Sunday, October 14, 2007

Remnant — A Parable

by Eric Ayars

It was a small boat, as boats went. It was hardly more than a rowboat, really; but it was safe, dry, and watertight. Rather pretty too, James thought, as he and the other rowers took a short break. It was white, appropriately enough, with a neat line of oars down one side and sturdy wooden benches for the crew. Its name, which they were all so proud of, was stenciled in large red block letters on each side of the bow. Everyone could see that this was no ordinary rowboat: this was the Remnant.

It was a strange name for a boat, but that name filled the crew with hope. They had a mission: saving swimmers. They had a destination: port. They had promises, given to them by The Captain Himself. He had promised them that the Remnant would never sink. He had promised that all those on board would live. He had promised that they would reach port safely. And so, day after day, they rowed.

It seemed to James that surely they should have reached port by now. He knew they weren’t lost—they had a map, drawn by The Captain Himself. It was spread out on a small platform near the bow, next to the careful painting of a compass that showed them they were heading the right direction. Despite all that, though, they had not reached port. James still wondered occasionally if they should have oars on both sides of the boat; but when they had tried that they had run aground almost immediately. "We should return to the old ways," the leaders had told them in the aftermath of that disaster, "and row harder."

James tried to remember how long he’d been on the boat. It seemed like he’d been rowing all his life. Perhaps he’d been born on the boat! After all, his parents were on the boat too, just a few benches away. Come to think of it, so were his grandparents. Well, he grinned to himself as he began to row once more, The Captain hadn’t said how long the trip was—He’d just promised that they would get there safely.

Not everyone on the Remnant had been born there, of course. Next to James sat Steve, who’d been pulled from the surrounding water quite recently. Steve still dripped and smelled a little bit like chlorine, but James didn’t mind. It felt good to have been a part of saving a man’s life. He wished that he could do more for the rest of the swimmers surrounding the boat; but most showed no desire to come aboard. They seemed utterly unaware of their lost and drowning condition as they splashed happily about in their indecent outfits and garish rubber hats. Some swam back and forth endlessly, as if they could reach port on their own. Others clung to small inflatable toys, as if those could carry them safely through the great storms of the end. Most seemed to treat their condition as a game, unconcerned that they weren’t on the Remnant.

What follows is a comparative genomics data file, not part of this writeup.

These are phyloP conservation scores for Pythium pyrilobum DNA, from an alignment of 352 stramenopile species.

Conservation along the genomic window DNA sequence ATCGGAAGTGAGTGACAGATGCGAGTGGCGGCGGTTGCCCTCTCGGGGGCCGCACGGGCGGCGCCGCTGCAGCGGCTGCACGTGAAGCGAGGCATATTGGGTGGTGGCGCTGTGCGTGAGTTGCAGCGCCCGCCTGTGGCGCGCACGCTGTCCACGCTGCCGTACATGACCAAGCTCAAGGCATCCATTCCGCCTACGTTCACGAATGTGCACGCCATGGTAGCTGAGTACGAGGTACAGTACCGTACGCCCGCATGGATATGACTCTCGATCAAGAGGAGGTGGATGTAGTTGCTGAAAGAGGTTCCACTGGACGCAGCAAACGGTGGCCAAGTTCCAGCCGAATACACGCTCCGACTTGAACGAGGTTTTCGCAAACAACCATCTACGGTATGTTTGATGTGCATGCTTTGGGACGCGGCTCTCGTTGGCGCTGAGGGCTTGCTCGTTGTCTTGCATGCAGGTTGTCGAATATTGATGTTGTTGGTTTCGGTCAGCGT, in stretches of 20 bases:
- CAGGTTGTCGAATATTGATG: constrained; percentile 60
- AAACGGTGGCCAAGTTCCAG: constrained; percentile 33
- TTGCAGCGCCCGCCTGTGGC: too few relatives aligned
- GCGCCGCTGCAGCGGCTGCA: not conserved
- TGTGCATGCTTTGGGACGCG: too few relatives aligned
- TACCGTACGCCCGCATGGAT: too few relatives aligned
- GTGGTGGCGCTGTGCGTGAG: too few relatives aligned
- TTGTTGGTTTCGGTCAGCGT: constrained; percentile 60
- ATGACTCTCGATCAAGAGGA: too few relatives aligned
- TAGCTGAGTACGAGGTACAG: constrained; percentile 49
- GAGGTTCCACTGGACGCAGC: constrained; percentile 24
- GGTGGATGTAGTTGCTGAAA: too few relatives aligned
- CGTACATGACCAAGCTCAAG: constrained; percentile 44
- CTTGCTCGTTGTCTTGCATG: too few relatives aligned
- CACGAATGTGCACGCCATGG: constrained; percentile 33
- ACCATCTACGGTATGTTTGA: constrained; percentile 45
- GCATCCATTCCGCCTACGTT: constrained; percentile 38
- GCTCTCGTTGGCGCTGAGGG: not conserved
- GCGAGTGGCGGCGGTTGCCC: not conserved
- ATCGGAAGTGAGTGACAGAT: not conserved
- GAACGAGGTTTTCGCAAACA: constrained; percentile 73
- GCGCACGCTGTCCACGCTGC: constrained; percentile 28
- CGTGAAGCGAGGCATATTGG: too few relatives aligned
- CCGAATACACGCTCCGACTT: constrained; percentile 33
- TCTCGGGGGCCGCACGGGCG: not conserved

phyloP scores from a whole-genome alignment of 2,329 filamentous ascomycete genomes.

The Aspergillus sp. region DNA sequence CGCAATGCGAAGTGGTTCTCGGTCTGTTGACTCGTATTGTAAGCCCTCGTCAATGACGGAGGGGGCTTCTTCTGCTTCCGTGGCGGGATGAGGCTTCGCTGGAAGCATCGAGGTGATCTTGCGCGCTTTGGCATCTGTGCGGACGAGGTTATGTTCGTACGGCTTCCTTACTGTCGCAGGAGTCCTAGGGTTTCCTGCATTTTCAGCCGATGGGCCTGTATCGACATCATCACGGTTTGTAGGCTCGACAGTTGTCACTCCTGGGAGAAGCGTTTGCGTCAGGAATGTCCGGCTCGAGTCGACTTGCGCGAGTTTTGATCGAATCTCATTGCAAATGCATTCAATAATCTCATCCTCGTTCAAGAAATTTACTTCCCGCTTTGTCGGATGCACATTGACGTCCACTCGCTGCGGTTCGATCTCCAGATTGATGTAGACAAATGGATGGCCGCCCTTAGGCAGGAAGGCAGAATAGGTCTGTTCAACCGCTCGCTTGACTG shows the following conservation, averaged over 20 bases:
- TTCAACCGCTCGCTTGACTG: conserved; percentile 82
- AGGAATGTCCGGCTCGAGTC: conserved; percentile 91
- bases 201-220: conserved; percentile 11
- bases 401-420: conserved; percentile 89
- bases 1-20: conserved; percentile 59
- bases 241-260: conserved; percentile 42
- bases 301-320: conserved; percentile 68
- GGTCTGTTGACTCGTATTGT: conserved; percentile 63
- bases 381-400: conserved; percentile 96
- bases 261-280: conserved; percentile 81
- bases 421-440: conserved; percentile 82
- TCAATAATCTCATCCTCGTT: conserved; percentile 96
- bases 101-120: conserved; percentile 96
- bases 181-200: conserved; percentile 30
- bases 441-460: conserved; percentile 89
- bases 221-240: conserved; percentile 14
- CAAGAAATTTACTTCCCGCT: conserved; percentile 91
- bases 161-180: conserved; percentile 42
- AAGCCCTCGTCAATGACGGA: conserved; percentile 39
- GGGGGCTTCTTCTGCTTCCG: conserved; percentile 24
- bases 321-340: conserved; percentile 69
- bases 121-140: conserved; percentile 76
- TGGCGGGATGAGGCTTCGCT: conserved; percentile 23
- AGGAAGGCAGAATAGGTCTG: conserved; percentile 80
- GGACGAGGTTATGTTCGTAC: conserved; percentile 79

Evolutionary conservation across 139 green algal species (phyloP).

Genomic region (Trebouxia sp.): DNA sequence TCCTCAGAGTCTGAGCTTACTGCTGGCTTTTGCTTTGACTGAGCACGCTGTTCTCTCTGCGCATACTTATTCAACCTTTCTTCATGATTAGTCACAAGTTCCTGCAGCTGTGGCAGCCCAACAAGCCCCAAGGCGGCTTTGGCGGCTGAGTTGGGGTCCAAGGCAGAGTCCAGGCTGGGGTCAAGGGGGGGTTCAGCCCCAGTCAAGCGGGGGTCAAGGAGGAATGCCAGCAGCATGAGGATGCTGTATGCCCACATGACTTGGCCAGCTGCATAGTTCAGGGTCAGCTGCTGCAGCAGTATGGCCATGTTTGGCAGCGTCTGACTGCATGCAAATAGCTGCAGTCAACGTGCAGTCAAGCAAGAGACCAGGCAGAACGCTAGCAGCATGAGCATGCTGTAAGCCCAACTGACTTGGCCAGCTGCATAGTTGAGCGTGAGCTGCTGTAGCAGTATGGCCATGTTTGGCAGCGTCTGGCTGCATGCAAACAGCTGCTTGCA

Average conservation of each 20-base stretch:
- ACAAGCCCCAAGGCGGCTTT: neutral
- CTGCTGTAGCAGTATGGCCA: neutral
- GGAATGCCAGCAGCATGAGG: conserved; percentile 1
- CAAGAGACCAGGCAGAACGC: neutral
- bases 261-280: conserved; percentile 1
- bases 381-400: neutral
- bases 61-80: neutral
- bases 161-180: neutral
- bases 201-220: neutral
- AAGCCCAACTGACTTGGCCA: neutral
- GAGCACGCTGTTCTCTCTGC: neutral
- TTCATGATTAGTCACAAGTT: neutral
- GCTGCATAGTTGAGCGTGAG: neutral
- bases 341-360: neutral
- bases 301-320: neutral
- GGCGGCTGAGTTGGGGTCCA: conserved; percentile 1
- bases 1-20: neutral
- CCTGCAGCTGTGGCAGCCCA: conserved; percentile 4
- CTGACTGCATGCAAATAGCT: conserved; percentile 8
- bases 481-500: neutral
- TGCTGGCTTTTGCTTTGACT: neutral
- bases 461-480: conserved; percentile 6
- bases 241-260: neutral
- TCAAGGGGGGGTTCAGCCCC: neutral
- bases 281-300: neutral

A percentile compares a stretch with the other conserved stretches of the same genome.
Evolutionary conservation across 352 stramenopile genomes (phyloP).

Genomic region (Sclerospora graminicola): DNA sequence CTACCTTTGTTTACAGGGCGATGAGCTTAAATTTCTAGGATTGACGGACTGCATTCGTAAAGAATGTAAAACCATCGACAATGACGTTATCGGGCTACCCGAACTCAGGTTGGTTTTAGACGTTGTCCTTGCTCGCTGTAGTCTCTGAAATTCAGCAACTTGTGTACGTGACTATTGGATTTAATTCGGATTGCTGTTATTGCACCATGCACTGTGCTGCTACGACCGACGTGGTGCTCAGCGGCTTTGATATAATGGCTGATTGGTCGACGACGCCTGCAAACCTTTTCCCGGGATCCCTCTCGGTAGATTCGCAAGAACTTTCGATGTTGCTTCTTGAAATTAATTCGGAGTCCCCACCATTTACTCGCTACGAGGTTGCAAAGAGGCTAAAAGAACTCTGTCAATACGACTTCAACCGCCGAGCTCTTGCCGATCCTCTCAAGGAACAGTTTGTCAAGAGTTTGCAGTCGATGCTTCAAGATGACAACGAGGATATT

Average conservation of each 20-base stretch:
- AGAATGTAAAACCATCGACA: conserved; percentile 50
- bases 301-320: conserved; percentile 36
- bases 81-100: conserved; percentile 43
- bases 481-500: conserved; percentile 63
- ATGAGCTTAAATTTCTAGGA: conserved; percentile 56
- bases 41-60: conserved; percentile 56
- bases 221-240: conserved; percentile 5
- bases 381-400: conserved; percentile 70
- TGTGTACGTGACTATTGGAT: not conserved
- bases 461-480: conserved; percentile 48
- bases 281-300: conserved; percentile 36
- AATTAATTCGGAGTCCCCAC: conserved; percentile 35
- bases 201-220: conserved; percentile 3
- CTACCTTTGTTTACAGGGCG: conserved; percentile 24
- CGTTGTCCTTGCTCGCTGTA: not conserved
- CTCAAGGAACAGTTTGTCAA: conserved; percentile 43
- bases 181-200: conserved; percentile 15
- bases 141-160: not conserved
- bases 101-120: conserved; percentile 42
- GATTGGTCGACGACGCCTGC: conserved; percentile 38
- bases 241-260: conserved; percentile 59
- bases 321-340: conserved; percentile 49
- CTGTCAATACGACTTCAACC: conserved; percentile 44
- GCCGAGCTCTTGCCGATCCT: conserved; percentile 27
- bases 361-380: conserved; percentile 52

Sadder still to James were his memories of those who had once been on the Remnant but had left. His sister had rowed for a long time on the bench beside him, until one day she’d started talking excitedly about “looking farther” and “seeing the big picture”. They had all tried convincing her to calm down and keep rowing, but she wouldn’t. She and his best friend had jumped overboard, and were last seen wading hand in hand into the distance. Someday, he hoped, they would come back to the Remnant; but until they made that choice there was nothing he could do. He bent his back once again into his oar as the painted compass pointed them onwards.

Far above, on the bridge of the great ocean liner, Remnant, the watch was changing.

"Morning, Gabe. Coffee?"

"Thanks, Michael." The glowing creature folded himself into a chair with a sigh and held the steaming mug under his nose.

"Ah, that hits the spot. Quiet watch?"

"I wish! More of the usual, I'm afraid, with emphasis on wars and rumors of wars. I'll be glad when this trip is over!"

"We're almost there now, I'm sure. Soon we'll all be home…" It was such an old joke that they snorted the punchline almost in unison: "…Even the Adventists."

The two archangels sat for another companionable moment before Gabriel broke the silence. "I know this is a strange question to ask after so many years, but I was working with the situation down on China deck in the mid-nineteenth century and missed all the fun. How'd they get that lifeboat to the pool deck in the first place?"

1 comment:

Melvin Bray said...

this is hilarious!!! i'd love to write like this.